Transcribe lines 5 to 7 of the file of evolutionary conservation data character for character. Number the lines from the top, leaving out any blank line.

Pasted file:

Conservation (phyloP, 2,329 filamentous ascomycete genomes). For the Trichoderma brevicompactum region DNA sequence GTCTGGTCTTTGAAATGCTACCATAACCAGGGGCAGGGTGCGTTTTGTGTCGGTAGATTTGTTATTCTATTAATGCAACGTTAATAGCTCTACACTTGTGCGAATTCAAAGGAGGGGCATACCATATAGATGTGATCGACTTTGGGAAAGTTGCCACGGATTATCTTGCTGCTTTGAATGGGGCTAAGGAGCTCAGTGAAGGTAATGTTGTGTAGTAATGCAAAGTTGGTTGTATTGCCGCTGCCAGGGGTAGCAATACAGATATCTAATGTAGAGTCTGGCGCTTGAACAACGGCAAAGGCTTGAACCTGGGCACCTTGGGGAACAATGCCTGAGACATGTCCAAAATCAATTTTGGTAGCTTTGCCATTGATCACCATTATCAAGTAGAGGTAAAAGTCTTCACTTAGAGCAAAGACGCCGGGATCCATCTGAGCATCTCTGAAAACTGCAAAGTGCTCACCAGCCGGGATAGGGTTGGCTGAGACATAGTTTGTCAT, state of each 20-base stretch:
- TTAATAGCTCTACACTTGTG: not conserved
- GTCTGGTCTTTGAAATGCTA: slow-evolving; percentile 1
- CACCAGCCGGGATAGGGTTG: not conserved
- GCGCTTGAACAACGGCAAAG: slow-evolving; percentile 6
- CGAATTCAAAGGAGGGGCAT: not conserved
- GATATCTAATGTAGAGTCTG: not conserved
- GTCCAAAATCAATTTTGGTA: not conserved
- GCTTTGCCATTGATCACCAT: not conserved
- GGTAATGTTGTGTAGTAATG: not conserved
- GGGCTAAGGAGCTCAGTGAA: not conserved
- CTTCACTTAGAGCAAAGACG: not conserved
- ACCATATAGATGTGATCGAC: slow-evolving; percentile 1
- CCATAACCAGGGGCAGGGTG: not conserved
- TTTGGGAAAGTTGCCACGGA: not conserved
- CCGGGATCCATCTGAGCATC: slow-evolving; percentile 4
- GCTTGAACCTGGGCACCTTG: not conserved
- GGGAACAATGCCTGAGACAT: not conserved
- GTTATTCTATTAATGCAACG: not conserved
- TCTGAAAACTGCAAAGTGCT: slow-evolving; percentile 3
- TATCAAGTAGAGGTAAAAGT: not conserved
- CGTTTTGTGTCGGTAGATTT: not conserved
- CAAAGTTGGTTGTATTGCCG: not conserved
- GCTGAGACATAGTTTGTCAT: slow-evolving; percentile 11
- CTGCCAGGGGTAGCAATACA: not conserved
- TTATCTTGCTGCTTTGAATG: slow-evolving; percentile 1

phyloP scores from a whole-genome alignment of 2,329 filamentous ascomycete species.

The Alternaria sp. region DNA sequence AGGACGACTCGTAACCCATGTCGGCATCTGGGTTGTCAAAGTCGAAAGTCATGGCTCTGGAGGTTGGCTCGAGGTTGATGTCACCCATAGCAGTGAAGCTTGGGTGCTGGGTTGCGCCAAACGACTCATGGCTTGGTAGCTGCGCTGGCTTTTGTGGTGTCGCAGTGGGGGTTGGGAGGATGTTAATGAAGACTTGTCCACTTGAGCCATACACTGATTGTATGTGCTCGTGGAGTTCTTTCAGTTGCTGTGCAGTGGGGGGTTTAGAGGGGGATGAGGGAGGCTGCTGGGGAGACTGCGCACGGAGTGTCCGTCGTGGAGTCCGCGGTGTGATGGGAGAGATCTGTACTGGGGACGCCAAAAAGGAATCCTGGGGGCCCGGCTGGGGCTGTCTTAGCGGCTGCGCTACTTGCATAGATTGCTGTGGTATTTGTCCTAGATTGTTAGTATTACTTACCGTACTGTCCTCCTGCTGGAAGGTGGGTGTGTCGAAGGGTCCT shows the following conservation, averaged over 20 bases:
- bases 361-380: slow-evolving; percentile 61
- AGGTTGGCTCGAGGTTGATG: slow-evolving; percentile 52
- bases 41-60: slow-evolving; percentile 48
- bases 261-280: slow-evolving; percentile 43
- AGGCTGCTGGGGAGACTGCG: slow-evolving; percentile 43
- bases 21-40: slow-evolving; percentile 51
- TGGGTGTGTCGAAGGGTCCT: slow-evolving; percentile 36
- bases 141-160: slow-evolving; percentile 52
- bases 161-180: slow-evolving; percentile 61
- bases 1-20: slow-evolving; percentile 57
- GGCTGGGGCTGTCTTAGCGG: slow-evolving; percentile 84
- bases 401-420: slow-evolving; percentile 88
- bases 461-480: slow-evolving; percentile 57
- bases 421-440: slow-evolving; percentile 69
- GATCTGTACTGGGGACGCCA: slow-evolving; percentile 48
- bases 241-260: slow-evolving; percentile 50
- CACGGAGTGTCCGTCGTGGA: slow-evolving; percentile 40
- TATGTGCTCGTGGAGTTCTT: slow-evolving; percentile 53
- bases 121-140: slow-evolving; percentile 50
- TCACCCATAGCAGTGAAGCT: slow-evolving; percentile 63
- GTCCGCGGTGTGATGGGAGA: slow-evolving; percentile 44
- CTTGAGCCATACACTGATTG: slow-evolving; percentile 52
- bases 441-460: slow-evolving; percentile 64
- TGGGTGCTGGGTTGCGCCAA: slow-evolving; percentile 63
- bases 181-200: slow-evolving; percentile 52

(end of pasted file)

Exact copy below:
- GCGCTTGAACAACGGCAAAG: slow-evolving; percentile 6
- CGAATTCAAAGGAGGGGCAT: not conserved
- GATATCTAATGTAGAGTCTG: not conserved